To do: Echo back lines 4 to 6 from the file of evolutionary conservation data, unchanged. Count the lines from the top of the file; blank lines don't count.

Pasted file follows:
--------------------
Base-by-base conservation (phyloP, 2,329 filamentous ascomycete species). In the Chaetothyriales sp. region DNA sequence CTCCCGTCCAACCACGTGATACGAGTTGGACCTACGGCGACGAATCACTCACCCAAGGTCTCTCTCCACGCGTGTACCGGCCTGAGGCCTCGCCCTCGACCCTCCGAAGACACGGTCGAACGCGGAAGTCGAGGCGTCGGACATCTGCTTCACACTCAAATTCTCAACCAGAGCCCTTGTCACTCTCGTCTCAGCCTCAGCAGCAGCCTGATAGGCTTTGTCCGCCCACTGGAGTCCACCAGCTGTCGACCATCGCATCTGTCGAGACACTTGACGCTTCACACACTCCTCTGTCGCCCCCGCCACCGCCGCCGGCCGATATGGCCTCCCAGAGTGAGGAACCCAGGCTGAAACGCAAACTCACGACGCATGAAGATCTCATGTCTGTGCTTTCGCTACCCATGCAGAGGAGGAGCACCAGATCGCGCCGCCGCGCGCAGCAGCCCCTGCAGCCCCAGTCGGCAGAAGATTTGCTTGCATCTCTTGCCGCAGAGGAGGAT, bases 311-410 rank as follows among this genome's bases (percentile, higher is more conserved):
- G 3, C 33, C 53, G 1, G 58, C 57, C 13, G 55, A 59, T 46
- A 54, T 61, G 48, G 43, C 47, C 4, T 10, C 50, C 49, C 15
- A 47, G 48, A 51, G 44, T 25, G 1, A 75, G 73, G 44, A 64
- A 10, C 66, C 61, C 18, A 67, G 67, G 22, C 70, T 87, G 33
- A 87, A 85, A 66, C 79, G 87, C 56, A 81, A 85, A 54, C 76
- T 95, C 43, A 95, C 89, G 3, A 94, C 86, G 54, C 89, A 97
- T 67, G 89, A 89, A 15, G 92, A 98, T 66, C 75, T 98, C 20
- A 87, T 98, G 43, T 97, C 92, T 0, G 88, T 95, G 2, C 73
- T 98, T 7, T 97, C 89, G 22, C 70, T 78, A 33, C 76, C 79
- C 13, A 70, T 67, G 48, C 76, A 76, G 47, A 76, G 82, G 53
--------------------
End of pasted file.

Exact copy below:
- A 47, G 48, A 51, G 44, T 25, G 1, A 75, G 73, G 44, A 64
- A 10, C 66, C 61, C 18, A 67, G 67, G 22, C 70, T 87, G 33
- A 87, A 85, A 66, C 79, G 87, C 56, A 81, A 85, A 54, C 76